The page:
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Great Expectations


Susan McKeon talks living and learning with retired racing greyhounds, and explains some of the misperceptions surrounding the breed

Ava practices on the agility course: In a racing environment, early socialization of greyhounds is often not a priority


Photo/Becky Harding, Hound and About Photography

t is estimated that, in the UK alone, around 8,000 greyhounds retire from racing each year. In the US and Australia, the figure increases to more than 20,000. Having lived a life that has revolved around the racetrack, once they retire, greyhounds have to make the transition from canine athlete to companion animal. I have shared my life with these retired canine athletes for over 13 years and cannot imagine a future without a greyhound (or two) in it. It is fair to say, since falling in love with my first greyhound, it has become a passion of mine to work with ex-racers and help them adjust to a life post-racing, as well as dispel the myths that seem to surround the breed.

Greyhound 101

If you are thinking about adopting a greyhound, or have been approached by a greyhound owner who wants to join your training classes, what do you need to know?

Life after Racing

Firstly, ex-racing greyhounds are a product of their environment. Unlike the pedigree show greyhound, racing greyhounds are bred for fitness, rather than conforming to a breed standard. For most greyhounds, life at racing kennels tends to follow a set and predictable routine. In the UK, most greyhounds are kenneled in pairs and their lives revolve around feeding, grooming, exercise and the days when they race. Before retirement, most greyhounds will not have experienced many of the day-to-day sights, sounds and activities that companion dogs are accustomed to and that we take for granted. It is fair to say that, in most cases, early socialization of a racing greyhound is not a top priority within a racing environment. For most racing greyhounds, their exposure to the world is limited to their racing kennel, paddocks and the track. They have not generally seen or encountered microwave ovens, televi-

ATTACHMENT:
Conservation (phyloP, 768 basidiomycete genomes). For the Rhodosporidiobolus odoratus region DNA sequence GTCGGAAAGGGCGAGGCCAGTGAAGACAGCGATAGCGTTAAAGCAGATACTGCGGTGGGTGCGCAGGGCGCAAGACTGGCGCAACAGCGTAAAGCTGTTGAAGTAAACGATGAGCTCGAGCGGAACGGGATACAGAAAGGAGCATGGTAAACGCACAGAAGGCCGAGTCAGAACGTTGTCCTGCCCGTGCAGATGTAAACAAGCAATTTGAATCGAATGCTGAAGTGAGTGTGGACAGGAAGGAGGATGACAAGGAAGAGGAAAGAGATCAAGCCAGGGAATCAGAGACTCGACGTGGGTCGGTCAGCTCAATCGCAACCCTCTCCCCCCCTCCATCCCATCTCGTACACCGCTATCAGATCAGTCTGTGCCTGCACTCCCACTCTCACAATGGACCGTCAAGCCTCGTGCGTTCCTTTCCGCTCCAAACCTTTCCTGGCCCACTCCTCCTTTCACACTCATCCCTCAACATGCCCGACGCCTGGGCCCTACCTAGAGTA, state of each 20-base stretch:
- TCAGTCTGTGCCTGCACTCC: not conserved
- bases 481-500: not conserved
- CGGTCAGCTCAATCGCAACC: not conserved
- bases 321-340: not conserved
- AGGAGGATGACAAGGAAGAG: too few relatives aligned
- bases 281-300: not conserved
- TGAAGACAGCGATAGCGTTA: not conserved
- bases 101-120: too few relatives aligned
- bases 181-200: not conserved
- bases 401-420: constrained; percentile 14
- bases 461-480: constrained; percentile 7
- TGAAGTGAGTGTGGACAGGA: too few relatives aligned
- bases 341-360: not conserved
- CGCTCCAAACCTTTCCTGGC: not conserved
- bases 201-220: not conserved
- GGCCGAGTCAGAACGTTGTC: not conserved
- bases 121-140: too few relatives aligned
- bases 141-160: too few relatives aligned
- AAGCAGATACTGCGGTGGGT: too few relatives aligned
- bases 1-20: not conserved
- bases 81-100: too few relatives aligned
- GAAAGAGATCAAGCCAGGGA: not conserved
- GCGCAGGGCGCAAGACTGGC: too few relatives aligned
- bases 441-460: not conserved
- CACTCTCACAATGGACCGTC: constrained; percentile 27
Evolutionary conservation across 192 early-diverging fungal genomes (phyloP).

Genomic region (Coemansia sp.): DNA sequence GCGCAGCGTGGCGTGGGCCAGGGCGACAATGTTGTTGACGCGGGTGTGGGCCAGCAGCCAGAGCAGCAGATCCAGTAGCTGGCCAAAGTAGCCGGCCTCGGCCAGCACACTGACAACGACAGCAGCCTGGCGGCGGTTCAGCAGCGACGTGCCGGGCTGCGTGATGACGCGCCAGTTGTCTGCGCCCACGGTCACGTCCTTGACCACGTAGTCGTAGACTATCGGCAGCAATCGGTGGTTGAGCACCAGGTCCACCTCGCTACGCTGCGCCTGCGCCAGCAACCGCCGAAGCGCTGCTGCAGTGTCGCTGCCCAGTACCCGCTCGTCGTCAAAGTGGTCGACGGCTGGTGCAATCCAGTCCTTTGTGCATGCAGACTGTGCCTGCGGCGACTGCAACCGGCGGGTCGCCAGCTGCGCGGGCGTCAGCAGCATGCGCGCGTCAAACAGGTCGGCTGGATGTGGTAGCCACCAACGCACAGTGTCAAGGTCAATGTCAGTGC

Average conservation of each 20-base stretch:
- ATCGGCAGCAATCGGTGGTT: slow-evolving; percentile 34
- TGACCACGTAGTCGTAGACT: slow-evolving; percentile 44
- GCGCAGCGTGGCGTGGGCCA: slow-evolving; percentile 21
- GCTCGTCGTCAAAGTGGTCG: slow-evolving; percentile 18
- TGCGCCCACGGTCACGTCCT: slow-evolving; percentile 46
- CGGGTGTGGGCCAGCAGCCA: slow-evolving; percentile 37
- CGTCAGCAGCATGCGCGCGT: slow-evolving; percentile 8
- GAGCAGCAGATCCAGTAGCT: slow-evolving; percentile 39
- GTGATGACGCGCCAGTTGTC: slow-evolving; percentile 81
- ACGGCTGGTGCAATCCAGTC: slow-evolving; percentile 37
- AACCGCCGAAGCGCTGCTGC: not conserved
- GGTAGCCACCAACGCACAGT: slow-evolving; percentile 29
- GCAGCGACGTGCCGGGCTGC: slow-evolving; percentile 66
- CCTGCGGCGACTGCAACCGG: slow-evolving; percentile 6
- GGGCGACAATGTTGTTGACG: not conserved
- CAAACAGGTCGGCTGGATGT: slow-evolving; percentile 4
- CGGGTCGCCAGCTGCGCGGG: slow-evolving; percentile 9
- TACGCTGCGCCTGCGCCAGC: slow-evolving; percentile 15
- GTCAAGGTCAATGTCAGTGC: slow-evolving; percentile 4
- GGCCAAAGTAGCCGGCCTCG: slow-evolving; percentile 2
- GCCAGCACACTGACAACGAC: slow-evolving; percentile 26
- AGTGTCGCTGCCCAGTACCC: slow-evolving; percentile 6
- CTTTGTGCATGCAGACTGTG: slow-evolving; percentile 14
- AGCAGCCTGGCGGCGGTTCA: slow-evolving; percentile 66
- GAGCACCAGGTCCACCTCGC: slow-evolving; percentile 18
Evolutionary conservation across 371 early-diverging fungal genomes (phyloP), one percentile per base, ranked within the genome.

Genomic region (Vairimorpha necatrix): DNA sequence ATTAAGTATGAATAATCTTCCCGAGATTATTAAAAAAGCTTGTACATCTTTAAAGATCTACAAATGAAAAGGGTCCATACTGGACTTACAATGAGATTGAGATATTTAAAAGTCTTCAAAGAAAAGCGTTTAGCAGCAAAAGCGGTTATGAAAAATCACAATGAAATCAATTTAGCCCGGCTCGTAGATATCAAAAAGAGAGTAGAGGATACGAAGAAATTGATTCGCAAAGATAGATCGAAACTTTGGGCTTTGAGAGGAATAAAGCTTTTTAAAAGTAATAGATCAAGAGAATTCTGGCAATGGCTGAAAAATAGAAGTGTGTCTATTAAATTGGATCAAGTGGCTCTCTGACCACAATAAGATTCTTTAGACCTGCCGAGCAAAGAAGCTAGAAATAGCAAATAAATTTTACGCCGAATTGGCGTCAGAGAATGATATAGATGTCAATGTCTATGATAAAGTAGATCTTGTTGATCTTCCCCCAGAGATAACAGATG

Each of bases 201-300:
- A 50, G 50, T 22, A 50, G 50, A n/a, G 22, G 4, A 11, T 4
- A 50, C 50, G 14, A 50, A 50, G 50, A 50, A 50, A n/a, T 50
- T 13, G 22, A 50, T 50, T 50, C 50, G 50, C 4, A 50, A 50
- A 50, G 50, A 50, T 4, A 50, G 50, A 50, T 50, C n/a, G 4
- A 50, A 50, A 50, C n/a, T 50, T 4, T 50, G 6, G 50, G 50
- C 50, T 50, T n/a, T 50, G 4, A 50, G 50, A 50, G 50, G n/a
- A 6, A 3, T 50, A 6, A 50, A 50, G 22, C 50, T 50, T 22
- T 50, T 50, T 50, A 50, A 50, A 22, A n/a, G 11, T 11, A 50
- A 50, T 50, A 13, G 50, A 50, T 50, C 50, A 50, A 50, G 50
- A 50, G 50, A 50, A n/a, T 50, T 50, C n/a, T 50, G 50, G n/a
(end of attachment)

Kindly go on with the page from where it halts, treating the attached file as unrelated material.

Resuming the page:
Photo/Susan McKeon

Mina enjoys the wind tunnel: Retired racing greyhounds may not be familiar with day-today sights and sounds

sions, stairs, other breeds of dogs, small animals or children. For most ex-racing greyhounds, coming into a domestic environment must feel rather like landing on an alien planet. One day you are living in the familiar, and the next you are transported to a place where you do not speak the language, know the customs, or understand what is expected of you, and where everything appears alien.


There are some quirks to greyhound behavior. Those of us who live with greyhounds will be familiar with the “GSOD.” This acronym stands for “greyhound scream of death,” which, once heard, is never forgotten! Greyhounds are rather sensitive souls, and minor injuries often result in the GSOD, which makes you think the dog has sustained a life-threatening injury rather than a minor scratch. That said, however, greyhounds have notoriously thin skin, and what could be a minor cut on another breed can be somewhat more serious on a greyhound. Other quirks include “nitting” – not quite mouthing, but more like a nibbling behavior; “roaching” – sleeping on the back with all four legs in the air; and “rooing” – the greyhound equivalent of a howl. It should also be noted greyhounds are quite happy to spend most of the day snoozing – which is probably how they earned the reputation of being 45-mph couch potatoes. There are also some common behavior issues which, although not limited to greyhounds, they can be more predisposed to. Possibly the two most common are freezing on walks (also known as “planting”), and on-leash reactions to other breeds of dogs. When you stop to think about it, neither behavior issue is particularly surprising. For large numbers of greyhounds, socialization and habituation to everyday life will have been limited. It BARKS from the Guild/March 2017


BARKS from the Guild March 2017  

The bi-monthly trade publication from the Pet Professional Guild covering all things animal behavior and training, canine, feline, equine, p...

BARKS from the Guild March 2017  

The bi-monthly trade publication from the Pet Professional Guild covering all things animal behavior and training, canine, feline, equine, p...